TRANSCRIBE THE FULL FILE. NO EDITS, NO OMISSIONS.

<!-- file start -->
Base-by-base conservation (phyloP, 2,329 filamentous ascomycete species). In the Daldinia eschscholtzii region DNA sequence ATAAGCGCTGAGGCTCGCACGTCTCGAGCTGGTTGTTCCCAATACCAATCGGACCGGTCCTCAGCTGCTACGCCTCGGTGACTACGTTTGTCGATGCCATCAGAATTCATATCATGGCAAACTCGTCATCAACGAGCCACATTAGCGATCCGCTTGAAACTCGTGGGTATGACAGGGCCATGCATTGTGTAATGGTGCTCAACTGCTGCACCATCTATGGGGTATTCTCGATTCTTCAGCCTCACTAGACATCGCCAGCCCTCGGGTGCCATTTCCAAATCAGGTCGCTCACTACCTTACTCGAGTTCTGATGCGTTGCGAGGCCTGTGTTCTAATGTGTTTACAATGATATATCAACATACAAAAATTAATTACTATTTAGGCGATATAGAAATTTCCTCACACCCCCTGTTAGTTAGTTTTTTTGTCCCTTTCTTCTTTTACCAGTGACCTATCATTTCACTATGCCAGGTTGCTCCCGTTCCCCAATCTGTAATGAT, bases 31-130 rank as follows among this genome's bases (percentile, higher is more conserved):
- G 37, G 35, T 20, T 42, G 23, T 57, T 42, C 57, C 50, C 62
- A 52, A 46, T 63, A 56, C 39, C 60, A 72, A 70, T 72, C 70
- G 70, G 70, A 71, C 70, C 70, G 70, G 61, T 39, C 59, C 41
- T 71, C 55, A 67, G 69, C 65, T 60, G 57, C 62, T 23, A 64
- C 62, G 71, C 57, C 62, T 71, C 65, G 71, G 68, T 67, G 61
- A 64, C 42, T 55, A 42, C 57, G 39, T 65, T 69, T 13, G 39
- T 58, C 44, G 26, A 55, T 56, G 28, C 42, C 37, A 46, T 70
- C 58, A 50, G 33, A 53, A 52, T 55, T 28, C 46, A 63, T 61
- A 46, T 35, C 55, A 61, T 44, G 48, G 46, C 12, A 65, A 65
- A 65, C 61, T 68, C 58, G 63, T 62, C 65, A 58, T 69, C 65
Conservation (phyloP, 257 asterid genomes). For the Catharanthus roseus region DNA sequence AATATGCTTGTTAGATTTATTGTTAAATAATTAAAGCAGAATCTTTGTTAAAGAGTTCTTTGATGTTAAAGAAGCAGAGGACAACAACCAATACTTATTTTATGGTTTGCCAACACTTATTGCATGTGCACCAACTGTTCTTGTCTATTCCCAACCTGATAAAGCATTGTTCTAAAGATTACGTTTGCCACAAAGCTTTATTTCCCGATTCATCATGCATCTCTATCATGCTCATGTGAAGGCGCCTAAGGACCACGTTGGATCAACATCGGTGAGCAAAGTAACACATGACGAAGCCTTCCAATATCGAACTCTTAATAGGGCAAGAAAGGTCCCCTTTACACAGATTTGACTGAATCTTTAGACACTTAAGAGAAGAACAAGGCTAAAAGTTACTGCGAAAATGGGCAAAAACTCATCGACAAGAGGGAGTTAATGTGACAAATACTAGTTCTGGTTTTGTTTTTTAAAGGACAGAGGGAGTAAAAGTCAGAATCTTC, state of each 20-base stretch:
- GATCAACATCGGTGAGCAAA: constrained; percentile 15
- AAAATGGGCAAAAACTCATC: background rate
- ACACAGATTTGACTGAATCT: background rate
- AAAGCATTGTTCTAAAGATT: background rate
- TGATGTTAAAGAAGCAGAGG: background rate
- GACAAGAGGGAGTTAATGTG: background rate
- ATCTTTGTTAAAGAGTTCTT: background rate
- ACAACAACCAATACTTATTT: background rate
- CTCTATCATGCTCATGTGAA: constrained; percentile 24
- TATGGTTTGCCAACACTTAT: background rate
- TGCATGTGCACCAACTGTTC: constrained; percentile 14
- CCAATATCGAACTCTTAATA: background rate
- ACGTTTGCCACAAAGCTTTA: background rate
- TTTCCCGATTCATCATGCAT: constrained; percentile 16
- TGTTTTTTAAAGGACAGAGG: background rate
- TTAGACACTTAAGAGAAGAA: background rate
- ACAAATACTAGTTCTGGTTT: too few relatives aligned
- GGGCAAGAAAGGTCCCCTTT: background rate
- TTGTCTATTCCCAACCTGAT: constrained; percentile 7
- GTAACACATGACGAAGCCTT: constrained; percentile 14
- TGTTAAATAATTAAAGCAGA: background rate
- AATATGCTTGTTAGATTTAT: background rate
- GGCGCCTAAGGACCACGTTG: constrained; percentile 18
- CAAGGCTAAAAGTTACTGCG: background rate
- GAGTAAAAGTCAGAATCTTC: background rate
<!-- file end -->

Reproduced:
Base-by-base conservation (phyloP, 2,329 filamentous ascomycete species). In the Daldinia eschscholtzii region DNA sequence ATAAGCGCTGAGGCTCGCACGTCTCGAGCTGGTTGTTCCCAATACCAATCGGACCGGTCCTCAGCTGCTACGCCTCGGTGACTACGTTTGTCGATGCCATCAGAATTCATATCATGGCAAACTCGTCATCAACGAGCCACATTAGCGATCCGCTTGAAACTCGTGGGTATGACAGGGCCATGCATTGTGTAATGGTGCTCAACTGCTGCACCATCTATGGGGTATTCTCGATTCTTCAGCCTCACTAGACATCGCCAGCCCTCGGGTGCCATTTCCAAATCAGGTCGCTCACTACCTTACTCGAGTTCTGATGCGTTGCGAGGCCTGTGTTCTAATGTGTTTACAATGATATATCAACATACAAAAATTAATTACTATTTAGGCGATATAGAAATTTCCTCACACCCCCTGTTAGTTAGTTTTTTTGTCCCTTTCTTCTTTTACCAGTGACCTATCATTTCACTATGCCAGGTTGCTCCCGTTCCCCAATCTGTAATGAT, bases 31-130 rank as follows among this genome's bases (percentile, higher is more conserved):
- G 37, G 35, T 20, T 42, G 23, T 57, T 42, C 57, C 50, C 62
- A 52, A 46, T 63, A 56, C 39, C 60, A 72, A 70, T 72, C 70
- G 70, G 70, A 71, C 70, C 70, G 70, G 61, T 39, C 59, C 41
- T 71, C 55, A 67, G 69, C 65, T 60, G 57, C 62, T 23, A 64
- C 62, G 71, C 57, C 62, T 71, C 65, G 71, G 68, T 67, G 61
- A 64, C 42, T 55, A 42, C 57, G 39, T 65, T 69, T 13, G 39
- T 58, C 44, G 26, A 55, T 56, G 28, C 42, C 37, A 46, T 70
- C 58, A 50, G 33, A 53, A 52, T 55, T 28, C 46, A 63, T 61
- A 46, T 35, C 55, A 61, T 44, G 48, G 46, C 12, A 65, A 65
- A 65, C 61, T 68, C 58, G 63, T 62, C 65, A 58, T 69, C 65
Conservation (phyloP, 257 asterid genomes). For the Catharanthus roseus region DNA sequence AATATGCTTGTTAGATTTATTGTTAAATAATTAAAGCAGAATCTTTGTTAAAGAGTTCTTTGATGTTAAAGAAGCAGAGGACAACAACCAATACTTATTTTATGGTTTGCCAACACTTATTGCATGTGCACCAACTGTTCTTGTCTATTCCCAACCTGATAAAGCATTGTTCTAAAGATTACGTTTGCCACAAAGCTTTATTTCCCGATTCATCATGCATCTCTATCATGCTCATGTGAAGGCGCCTAAGGACCACGTTGGATCAACATCGGTGAGCAAAGTAACACATGACGAAGCCTTCCAATATCGAACTCTTAATAGGGCAAGAAAGGTCCCCTTTACACAGATTTGACTGAATCTTTAGACACTTAAGAGAAGAACAAGGCTAAAAGTTACTGCGAAAATGGGCAAAAACTCATCGACAAGAGGGAGTTAATGTGACAAATACTAGTTCTGGTTTTGTTTTTTAAAGGACAGAGGGAGTAAAAGTCAGAATCTTC, state of each 20-base stretch:
- GATCAACATCGGTGAGCAAA: constrained; percentile 15
- AAAATGGGCAAAAACTCATC: background rate
- ACACAGATTTGACTGAATCT: background rate
- AAAGCATTGTTCTAAAGATT: background rate
- TGATGTTAAAGAAGCAGAGG: background rate
- GACAAGAGGGAGTTAATGTG: background rate
- ATCTTTGTTAAAGAGTTCTT: background rate
- ACAACAACCAATACTTATTT: background rate
- CTCTATCATGCTCATGTGAA: constrained; percentile 24
- TATGGTTTGCCAACACTTAT: background rate
- TGCATGTGCACCAACTGTTC: constrained; percentile 14
- CCAATATCGAACTCTTAATA: background rate
- ACGTTTGCCACAAAGCTTTA: background rate
- TTTCCCGATTCATCATGCAT: constrained; percentile 16
- TGTTTTTTAAAGGACAGAGG: background rate
- TTAGACACTTAAGAGAAGAA: background rate
- ACAAATACTAGTTCTGGTTT: too few relatives aligned
- GGGCAAGAAAGGTCCCCTTT: background rate
- TTGTCTATTCCCAACCTGAT: constrained; percentile 7
- GTAACACATGACGAAGCCTT: constrained; percentile 14
- TGTTAAATAATTAAAGCAGA: background rate
- AATATGCTTGTTAGATTTAT: background rate
- GGCGCCTAAGGACCACGTTG: constrained; percentile 18
- CAAGGCTAAAAGTTACTGCG: background rate
- GAGTAAAAGTCAGAATCTTC: background rate